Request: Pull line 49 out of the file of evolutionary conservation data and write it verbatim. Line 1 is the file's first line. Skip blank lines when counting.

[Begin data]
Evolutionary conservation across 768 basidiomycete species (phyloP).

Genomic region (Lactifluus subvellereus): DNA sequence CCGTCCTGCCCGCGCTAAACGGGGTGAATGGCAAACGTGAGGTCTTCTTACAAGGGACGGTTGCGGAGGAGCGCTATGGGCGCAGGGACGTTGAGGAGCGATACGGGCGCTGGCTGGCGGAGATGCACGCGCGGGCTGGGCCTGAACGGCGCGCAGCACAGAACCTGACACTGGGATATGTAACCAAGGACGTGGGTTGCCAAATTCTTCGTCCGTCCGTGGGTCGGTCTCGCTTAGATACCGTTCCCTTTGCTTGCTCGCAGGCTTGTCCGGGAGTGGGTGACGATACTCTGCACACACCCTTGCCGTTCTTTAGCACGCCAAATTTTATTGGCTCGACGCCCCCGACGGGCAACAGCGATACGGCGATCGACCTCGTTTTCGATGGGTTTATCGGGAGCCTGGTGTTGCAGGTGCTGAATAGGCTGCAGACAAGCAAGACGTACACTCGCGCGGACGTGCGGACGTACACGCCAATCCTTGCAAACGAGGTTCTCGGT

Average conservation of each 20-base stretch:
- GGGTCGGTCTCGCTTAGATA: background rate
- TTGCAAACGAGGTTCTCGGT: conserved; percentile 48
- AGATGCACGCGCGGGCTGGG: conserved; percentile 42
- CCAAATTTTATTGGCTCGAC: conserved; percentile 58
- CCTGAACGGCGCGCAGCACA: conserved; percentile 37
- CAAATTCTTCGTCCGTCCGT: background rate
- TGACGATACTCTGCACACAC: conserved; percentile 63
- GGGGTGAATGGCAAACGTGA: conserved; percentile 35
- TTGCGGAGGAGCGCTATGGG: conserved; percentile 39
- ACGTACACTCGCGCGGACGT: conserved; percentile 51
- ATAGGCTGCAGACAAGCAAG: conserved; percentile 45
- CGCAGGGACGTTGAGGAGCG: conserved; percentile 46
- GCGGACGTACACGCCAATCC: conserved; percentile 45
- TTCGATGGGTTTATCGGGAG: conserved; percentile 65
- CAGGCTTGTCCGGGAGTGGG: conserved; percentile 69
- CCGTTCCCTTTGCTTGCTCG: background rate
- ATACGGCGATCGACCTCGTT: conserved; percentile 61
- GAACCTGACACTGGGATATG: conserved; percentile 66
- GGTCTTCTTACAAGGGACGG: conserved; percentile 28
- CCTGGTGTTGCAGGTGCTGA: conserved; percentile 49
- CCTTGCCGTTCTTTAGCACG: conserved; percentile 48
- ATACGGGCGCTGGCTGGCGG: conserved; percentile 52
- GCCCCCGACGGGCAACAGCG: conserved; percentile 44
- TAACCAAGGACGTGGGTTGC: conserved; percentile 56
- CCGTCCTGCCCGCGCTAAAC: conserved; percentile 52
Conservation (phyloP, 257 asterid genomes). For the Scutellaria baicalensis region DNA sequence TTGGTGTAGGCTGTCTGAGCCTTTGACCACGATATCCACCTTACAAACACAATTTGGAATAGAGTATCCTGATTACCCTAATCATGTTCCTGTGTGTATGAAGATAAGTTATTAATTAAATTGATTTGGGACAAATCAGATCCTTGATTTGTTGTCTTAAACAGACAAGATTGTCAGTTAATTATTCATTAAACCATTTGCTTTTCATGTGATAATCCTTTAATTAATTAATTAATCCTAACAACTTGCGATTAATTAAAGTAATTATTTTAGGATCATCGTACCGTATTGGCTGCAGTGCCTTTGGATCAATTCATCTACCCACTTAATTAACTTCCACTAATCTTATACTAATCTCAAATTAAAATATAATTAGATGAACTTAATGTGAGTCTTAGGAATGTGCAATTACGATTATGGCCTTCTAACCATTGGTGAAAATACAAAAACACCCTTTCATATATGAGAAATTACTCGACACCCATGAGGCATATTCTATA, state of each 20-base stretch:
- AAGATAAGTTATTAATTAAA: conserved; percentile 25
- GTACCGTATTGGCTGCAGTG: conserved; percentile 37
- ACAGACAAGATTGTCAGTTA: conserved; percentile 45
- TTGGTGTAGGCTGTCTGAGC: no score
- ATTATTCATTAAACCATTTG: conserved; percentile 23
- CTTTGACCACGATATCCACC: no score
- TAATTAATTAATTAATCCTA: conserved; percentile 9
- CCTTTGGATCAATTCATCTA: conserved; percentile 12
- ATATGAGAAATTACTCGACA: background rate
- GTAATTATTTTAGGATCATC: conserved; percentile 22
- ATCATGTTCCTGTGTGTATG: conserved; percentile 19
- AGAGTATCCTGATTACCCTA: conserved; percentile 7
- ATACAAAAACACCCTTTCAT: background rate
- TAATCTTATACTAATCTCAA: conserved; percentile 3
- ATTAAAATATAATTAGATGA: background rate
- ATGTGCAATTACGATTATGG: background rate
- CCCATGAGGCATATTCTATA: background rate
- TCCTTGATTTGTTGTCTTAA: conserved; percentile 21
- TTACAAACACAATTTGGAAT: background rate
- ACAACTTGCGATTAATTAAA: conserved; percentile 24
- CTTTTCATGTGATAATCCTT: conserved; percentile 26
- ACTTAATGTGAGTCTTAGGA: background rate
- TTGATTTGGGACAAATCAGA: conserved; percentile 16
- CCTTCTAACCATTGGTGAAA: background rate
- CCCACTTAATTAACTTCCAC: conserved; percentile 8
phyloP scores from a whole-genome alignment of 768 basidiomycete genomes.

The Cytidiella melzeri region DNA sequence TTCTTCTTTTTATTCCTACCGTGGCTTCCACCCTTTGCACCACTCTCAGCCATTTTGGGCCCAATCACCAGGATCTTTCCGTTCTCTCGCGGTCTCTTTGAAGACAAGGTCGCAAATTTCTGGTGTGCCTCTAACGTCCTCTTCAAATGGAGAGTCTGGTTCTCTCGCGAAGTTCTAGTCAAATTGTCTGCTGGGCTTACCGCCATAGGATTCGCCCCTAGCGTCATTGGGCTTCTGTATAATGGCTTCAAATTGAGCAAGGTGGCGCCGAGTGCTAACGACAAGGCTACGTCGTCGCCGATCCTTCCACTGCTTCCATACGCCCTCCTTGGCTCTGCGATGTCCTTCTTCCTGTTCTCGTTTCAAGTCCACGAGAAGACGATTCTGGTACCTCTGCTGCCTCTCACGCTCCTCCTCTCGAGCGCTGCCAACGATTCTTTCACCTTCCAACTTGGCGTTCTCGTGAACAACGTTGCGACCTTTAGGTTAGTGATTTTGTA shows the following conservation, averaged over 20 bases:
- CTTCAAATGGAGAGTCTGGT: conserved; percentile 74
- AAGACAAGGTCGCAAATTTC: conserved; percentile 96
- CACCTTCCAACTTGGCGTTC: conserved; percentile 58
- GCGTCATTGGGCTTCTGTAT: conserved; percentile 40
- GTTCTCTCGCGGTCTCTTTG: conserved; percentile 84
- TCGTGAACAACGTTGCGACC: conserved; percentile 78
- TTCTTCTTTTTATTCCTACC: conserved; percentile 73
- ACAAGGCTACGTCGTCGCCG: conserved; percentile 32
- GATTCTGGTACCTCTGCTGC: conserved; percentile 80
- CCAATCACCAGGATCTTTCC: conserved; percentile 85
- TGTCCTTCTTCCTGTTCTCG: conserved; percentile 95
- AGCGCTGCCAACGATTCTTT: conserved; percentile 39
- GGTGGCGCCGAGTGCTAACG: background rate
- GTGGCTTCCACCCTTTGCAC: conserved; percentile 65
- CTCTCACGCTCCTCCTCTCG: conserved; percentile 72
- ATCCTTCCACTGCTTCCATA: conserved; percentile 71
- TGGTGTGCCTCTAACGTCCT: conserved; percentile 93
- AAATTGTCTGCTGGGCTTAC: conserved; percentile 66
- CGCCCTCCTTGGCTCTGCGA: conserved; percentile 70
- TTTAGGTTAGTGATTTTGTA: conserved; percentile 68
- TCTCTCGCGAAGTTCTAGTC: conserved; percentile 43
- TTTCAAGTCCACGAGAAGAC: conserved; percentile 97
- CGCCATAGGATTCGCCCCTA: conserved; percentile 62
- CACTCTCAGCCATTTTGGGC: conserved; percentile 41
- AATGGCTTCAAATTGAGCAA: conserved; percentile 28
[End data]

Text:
- ACAACTTGCGATTAATTAAA: conserved; percentile 24